Has a remarkable 32 top-10 finishes since the beginning of the 2016-’17 season … but no victories. He’s a fixture on the first page of leader boards at the biggest events—he’s got six top 10s in his last nine major starts—but simply has not been able to kick down the door. Was in contention at TPC Harding Park right to the end, eventually finishing T-4. Contends on all shapes and sizes of courses. Sometimes struggles to hole the putts you need to win down the stretch, but it’s bound to happen in a big way sooner or later. Played in the final group at the 2018 U.S. Open at Shinnecock, then shockingly missed the cut at Pebble Beach last year.

Mike Lawrie 
Tony Finau has six top-10 finishes in his last nine major starts.

9. Webb Simpson
Age: 35
World ranking: 6
U.S. Open appearances: 9
Best U.S. Open finish: Win, 2012
The swing isn’t beautiful, but the game is world class. Led the tour in scoring average and birdie average last season. Has two wins in 2020, one before the COVID hiatus (Waste Management Phoenix Open) and one since (RBC Heritage). Racked up two more top 10s at the Wyndham and Northern Trust before skipping the BMW Championship to rest, only to be meh at the Tour Championship. Crowning achievement of his career remains his 2012 U.S. Open victory at Olympic Club but he has just one top 10 in his seven Open starts since, though he was solid in finishing T-16 at Pebble Beach last year.

8. Patrick Reed
Age: 30
World ranking: 10
U.S. Open appearances: 6
Best U.S. Open finish: 4, 2018
Golf’s lightning rod just turned 30 and boasts eight PGA Tour victories and a major. In fairness, he probably is a bit underrated given his lack of popularity. Plays a crazy amount of tournaments all around the globe and won his first WGC in Mexico in February. Never short of confidence and tends to play well on tough layouts, as he’s got a grinder gear. Possesses a great set of hands and terrific short game to bail himself out of trouble. That’ll be a key at Winged Foot, where the short-game wizards who were at the top of the leader board in 2006—Geoff Ogilvy and Phil Mickelson—prove. Tied for eighth at the Tour Championship, then took a rare week off to rest up for Winged Foot. Can’t shake the feeling he’ll win at least one more major and if it’s possible for a top-10 player in the world to qualify as a “sleeper,” he’s it.

7. Patrick Cantlay
Age: 28
World ranking: 12
U.S. Open appearances: 4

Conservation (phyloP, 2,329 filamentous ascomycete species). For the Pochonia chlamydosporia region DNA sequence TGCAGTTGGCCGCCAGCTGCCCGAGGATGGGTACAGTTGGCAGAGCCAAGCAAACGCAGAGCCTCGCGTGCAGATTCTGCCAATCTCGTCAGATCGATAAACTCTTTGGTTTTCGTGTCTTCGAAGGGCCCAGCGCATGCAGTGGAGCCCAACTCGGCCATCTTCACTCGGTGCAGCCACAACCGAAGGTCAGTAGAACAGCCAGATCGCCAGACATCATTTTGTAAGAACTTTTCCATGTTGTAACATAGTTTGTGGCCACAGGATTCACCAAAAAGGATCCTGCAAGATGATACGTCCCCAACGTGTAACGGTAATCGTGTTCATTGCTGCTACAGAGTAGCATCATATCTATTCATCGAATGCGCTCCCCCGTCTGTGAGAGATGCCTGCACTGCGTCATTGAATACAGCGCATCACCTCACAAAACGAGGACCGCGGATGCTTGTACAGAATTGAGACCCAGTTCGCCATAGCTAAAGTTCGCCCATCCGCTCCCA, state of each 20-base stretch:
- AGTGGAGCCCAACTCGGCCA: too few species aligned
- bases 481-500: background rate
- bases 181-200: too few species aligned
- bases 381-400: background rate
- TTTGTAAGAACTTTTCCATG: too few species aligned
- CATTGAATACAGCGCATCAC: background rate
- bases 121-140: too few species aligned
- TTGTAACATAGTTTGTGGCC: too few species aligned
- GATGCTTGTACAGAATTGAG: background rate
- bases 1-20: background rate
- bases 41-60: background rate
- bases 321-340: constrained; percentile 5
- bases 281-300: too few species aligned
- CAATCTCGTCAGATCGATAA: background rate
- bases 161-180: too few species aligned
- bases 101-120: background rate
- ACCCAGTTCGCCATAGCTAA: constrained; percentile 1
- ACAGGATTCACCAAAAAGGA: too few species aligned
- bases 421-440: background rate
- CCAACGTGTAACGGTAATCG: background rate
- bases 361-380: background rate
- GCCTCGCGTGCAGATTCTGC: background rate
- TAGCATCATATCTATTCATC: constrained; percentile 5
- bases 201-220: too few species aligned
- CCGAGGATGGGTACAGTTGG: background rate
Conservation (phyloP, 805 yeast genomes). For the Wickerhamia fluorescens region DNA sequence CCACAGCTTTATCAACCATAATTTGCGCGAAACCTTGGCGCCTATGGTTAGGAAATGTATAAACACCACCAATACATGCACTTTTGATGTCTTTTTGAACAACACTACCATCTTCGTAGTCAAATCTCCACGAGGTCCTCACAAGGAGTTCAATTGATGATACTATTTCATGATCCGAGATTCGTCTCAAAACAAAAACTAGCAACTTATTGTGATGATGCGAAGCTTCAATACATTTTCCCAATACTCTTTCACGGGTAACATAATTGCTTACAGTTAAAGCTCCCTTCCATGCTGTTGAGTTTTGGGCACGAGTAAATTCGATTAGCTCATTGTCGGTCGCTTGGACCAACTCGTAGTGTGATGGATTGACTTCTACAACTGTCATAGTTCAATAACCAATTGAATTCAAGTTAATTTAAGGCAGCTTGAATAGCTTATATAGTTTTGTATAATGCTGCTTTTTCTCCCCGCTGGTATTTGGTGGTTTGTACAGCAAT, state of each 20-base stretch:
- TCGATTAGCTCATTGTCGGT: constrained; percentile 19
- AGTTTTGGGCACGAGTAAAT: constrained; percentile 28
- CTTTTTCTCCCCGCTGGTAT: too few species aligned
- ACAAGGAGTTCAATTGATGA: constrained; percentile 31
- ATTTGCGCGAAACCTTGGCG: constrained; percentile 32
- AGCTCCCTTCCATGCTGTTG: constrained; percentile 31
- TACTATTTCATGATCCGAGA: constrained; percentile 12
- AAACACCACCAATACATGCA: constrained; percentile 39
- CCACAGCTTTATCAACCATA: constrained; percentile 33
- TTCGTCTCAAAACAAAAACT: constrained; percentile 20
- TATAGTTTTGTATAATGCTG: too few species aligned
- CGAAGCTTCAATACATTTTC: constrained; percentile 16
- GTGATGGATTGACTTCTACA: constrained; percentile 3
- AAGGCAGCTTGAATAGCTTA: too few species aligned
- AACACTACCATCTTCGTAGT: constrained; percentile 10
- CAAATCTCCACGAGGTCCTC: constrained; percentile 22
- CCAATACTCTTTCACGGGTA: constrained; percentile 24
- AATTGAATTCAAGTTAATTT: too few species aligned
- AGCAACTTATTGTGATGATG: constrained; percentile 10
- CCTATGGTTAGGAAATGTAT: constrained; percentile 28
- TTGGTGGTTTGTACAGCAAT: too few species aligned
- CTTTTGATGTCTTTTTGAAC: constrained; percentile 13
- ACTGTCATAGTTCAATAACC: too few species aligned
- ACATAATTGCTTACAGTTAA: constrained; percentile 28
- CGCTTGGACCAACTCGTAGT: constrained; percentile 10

Best U.S. Open finish: T-21, 2011 and 2019
He’s got a game made for majors: a flusher of the golf ball with a steely demeanor and uncanny patience. Has made the cut in each of his last eight major starts, including a T-9 at last year’s Masters and a T-3 at the PGA Championship. No reason he can’t get to that Dustin Johnson-Justin Thomas-Collin Morikawa tier, although he didn’t seriously contend for a tournament in 2020 and has “slid” to No. 12 in the World Ranking. That said, he ranked inside the top 25 in strokes gained/off the tee, SG/approach, SG/tee-to-green and SG/overall last season, so it hasn’t been anywhere close to bad. He’s missed just one cut in his last 26 starts worldwide, but you feel he’s underachieved a bit with only two PGA Tour victories despite some serious injury issues earlier in his career. Would be anything but surprising to see him hoist the trophy on what will be a brutal setup, and he offers good betting value.

6. Daniel Berger
Age: 27
World ranking: 13
U.S. Open appearances: 5
Best U.S. Open finish: T-6, 2018
His game isn’t the prettiest, but it’s among the best in the world at the moment. Began the year outside the world’s top 150 but played his way back into the top 15 with a stunning run that began before the pandemic and continued since it. Has seven top 10s and 10 top 25s in his last 11 starts, including a victory at Colonial and a runner-up at the WGC in Memphis. Cooled off just a bit of late with only one top 10 in his last four starts. Finished sixth in strokes gained/overall for 2019-’20 and has a solid record in U.S. Opens, making the cut in four of his five appearances and playing in the final group two years ago at Shinnecock. Amazingly, he’s not in the Masters field as he didn’t satisfy any of the criteria by the cut-off dates, so this will be his last major start of the year … unless he wins. Then something tells us he may be getting a special exemption.

5. Justin Thomas
Age: 27
World ranking: 3
U.S. Open appearances: 5
Best U.S. Open finish: T-9, 2017
One of two players with three victories in the 2019-’20 tour season, Thomas continues to add to an ever-growing trophy case that houses 13 PGA Tour titles. Does have a major (2017 PGA at Quail Hollow) but hasn’t been the consistent force in the big four he seems to be in normal tour events—he has just three top-10 finishes in 18 major starts. Led the tour last season in strokes gained/approach, tee to green, approaches from 125-150 yards and par-5 birdie or better percentage. Arrived at last month’s PGA Championship with loads of momentum coming off WGC-FedEx St. Jude victory only to post a disappointing T-37 at Harding Park. Had Jim (Bones) Mackay on the bag for five events, but his normal looper Jimmie Johnson is expected to return this week after some health concerns.